Search Results for: "Population Service International"
To meet the most urgent humanitarian needs of conflict and disaster affected populations through provision of life-saving assistance and contribute to resilience building of benefitting households to withstand shocks.
To save women and children’s lives by improving the quality, availability and accessibility of (reproductive, maternal, new born and child health (RMNCH) services. Phase 1 of this programme will focus on increasing access to preventive services (including family planning, water, sanitation and long lasting insecticide treated bednets) and improving service quality in line with the maternal and child health priorities of the President’s 10-24 Month Recovery Plan. The second phase will embed and build on the gains of the first phase and will increase equitable access to the improved RMNH services, whilst strengthening priority health systems for more sustainable service delivery.
To deliver 'family planning for everyone who wants it’ in all of Ethiopia by: (a) improving the availability of modern family planning services at primary health care units ; (b) reducing regional disparities in the access to and voluntary use of modern family planning services; and (c) improving capacity of, and domestic financing for the Ethiopian health service delivery system for providing comprehensive family planning services.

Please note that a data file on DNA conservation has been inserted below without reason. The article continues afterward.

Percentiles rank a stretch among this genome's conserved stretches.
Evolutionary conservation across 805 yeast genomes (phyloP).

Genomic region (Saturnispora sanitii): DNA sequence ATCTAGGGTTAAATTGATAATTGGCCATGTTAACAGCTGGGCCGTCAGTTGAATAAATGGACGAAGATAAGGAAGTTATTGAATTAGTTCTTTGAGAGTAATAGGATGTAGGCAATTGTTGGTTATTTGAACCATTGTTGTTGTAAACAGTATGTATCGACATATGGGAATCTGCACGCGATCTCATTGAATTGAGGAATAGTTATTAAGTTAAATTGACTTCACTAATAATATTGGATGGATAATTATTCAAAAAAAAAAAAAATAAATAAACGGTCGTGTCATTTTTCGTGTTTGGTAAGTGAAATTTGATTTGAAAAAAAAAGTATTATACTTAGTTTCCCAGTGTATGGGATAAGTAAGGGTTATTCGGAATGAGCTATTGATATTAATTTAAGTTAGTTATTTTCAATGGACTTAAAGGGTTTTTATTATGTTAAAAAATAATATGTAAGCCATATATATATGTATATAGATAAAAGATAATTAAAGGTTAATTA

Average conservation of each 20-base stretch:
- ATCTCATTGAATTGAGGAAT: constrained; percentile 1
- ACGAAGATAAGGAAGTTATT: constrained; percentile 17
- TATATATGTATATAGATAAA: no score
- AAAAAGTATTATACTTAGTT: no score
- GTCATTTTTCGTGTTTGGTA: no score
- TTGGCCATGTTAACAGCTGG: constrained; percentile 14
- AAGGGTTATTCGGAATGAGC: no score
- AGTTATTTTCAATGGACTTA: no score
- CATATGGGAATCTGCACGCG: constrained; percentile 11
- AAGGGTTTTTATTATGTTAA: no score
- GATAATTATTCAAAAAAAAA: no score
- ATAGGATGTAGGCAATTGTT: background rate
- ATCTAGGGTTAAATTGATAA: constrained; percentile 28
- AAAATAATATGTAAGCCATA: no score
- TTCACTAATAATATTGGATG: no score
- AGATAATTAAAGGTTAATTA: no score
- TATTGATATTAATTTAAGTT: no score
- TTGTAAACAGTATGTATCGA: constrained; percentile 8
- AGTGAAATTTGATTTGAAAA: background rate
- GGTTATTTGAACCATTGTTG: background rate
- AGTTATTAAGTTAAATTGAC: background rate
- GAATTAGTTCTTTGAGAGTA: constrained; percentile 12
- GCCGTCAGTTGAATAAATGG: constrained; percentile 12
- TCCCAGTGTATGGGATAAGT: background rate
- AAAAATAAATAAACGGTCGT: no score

Improve the health of Somalis which leads to improved human development and economic development outcomes for Somalia.
To improve the health of women, children, the poor and socially excluded in Nepal, including by restoring health services in areas affected by the 2015 earthquake, and improving the quality and governance of health services nationwide.
To increase access in Pakistan to qualtiy family planning information and services by those who would like to use it, particualrly underserved groups such as rural women. It will directly contribute to Sustainable Development Goal 3: Ensure healthy lives and promote well-being, as well as to the FP2020 target of reaching additional users of family planning.
To improve reproductive maternal and child health (RMCH) outcomes in Mozambique by strengthening community and institutional systems. This contributes toward the Family Planning 2020 objectives